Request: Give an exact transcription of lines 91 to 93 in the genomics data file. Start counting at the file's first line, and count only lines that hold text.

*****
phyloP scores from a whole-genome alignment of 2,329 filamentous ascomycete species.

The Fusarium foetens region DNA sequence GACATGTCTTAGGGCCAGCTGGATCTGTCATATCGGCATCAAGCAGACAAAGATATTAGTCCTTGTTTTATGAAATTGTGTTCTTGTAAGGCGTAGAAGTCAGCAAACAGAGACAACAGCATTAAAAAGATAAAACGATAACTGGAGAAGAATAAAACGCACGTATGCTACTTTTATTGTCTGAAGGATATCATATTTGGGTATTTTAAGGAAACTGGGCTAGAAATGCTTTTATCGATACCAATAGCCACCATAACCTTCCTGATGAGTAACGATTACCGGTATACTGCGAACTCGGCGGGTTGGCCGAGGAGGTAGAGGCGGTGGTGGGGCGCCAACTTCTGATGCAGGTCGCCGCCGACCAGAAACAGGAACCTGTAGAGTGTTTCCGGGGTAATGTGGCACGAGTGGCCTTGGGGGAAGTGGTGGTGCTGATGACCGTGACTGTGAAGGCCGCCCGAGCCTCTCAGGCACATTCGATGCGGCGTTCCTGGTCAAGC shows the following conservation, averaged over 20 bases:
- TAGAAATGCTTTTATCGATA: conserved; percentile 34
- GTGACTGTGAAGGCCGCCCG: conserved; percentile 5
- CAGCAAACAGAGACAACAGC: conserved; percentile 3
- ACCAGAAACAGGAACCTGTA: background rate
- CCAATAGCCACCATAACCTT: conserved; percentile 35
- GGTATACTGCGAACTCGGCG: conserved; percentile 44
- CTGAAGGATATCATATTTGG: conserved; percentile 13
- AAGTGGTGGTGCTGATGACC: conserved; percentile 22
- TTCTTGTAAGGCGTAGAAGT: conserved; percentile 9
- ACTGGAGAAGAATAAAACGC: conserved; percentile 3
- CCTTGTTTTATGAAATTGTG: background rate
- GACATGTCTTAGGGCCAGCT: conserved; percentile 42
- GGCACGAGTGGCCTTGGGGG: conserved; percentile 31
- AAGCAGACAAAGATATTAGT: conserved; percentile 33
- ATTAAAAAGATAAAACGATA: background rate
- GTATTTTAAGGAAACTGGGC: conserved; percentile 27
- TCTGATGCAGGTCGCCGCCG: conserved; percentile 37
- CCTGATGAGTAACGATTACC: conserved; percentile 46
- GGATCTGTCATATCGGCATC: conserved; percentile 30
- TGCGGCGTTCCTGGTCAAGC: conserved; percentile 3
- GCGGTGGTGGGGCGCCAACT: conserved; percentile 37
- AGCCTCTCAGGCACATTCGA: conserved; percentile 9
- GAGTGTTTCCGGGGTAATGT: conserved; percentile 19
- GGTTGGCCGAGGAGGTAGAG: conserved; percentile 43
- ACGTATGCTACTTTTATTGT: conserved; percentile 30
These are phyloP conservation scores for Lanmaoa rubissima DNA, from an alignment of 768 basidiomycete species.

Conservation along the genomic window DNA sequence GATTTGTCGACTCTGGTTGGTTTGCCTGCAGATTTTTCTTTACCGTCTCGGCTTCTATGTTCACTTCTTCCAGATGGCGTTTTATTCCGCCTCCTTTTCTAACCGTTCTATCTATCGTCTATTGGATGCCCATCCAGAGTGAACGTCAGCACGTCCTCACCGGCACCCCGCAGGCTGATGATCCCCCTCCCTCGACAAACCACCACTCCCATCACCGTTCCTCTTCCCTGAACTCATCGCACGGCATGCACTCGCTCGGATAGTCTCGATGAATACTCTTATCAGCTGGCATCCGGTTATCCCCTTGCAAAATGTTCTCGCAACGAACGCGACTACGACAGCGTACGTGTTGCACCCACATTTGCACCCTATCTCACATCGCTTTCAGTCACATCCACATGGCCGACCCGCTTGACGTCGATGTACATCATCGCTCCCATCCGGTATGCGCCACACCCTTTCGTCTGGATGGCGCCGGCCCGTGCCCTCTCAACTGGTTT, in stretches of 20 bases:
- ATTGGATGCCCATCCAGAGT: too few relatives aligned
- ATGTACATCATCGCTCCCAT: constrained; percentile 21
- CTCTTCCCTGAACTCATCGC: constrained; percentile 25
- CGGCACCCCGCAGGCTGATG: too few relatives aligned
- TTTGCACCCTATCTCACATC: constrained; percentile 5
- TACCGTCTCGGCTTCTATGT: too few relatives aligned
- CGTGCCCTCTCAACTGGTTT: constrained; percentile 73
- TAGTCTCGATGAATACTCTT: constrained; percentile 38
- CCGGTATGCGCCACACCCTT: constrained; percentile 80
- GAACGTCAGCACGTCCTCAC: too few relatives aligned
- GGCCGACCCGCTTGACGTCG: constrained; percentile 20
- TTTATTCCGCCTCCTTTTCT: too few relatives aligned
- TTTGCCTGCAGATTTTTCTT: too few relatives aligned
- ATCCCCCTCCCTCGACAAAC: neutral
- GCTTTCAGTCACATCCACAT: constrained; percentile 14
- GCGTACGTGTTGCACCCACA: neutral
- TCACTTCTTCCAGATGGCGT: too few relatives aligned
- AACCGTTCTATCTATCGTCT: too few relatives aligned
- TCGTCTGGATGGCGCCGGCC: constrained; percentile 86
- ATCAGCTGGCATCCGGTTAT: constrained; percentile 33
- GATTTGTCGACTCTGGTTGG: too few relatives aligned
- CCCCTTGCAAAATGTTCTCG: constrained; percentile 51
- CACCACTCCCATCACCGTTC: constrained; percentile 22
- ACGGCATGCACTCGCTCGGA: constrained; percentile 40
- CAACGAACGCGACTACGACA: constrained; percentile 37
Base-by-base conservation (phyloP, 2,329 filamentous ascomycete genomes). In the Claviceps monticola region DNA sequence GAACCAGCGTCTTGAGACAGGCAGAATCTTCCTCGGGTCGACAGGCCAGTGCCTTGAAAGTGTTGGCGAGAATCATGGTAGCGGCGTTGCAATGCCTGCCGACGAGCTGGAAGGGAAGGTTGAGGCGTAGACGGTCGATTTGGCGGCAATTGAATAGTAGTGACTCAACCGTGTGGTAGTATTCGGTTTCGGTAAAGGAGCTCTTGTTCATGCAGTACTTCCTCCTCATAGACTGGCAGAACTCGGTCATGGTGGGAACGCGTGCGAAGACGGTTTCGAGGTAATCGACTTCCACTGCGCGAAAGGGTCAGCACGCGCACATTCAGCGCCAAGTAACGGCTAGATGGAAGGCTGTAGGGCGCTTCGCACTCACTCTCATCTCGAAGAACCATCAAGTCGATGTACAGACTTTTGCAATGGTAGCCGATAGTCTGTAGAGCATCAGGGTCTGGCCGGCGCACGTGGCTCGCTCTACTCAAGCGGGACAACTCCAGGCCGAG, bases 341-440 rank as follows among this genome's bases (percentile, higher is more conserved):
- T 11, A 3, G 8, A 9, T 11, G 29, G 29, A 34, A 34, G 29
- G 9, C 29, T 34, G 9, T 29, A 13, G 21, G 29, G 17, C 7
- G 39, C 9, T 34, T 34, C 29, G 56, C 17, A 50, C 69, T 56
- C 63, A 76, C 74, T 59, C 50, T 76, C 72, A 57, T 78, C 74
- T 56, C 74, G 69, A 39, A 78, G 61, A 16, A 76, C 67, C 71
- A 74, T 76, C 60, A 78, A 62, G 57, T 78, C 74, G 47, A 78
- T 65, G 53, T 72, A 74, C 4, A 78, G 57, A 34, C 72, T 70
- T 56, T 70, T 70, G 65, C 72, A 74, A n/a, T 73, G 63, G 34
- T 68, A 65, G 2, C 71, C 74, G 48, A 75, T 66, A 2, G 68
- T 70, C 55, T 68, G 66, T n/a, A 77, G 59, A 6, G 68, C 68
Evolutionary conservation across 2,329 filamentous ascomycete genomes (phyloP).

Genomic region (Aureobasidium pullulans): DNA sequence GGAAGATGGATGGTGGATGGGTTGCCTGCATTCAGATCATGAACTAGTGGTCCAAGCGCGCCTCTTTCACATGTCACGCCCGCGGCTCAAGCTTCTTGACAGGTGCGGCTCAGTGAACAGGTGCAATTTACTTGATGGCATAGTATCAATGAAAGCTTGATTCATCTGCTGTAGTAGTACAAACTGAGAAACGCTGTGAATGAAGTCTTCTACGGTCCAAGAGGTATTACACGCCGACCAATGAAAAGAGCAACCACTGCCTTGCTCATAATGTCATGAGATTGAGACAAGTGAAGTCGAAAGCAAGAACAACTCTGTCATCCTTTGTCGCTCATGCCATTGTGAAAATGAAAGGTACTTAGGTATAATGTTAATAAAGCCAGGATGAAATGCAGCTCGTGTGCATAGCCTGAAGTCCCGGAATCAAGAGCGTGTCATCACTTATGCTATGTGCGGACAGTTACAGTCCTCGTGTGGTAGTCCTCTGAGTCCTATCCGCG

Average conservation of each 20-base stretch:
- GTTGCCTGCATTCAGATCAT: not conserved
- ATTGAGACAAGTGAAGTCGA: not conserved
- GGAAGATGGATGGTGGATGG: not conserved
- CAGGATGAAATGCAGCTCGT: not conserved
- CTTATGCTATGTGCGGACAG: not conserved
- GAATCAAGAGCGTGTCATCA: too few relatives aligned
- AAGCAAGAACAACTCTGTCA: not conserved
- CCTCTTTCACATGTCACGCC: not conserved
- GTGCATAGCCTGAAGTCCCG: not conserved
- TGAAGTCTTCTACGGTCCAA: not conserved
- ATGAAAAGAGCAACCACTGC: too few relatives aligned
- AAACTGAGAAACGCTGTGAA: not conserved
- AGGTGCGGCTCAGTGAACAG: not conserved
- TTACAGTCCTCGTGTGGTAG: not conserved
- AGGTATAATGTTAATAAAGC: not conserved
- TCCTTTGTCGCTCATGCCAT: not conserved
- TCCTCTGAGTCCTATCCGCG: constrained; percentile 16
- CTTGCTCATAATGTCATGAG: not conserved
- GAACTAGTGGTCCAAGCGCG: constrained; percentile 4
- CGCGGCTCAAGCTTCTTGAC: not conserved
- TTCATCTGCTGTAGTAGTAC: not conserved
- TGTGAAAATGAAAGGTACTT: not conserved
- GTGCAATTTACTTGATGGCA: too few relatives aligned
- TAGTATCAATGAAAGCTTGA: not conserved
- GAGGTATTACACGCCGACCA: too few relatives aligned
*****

- GTGCAATTTACTTGATGGCA: too few relatives aligned
- TAGTATCAATGAAAGCTTGA: not conserved
- GAGGTATTACACGCCGACCA: too few relatives aligned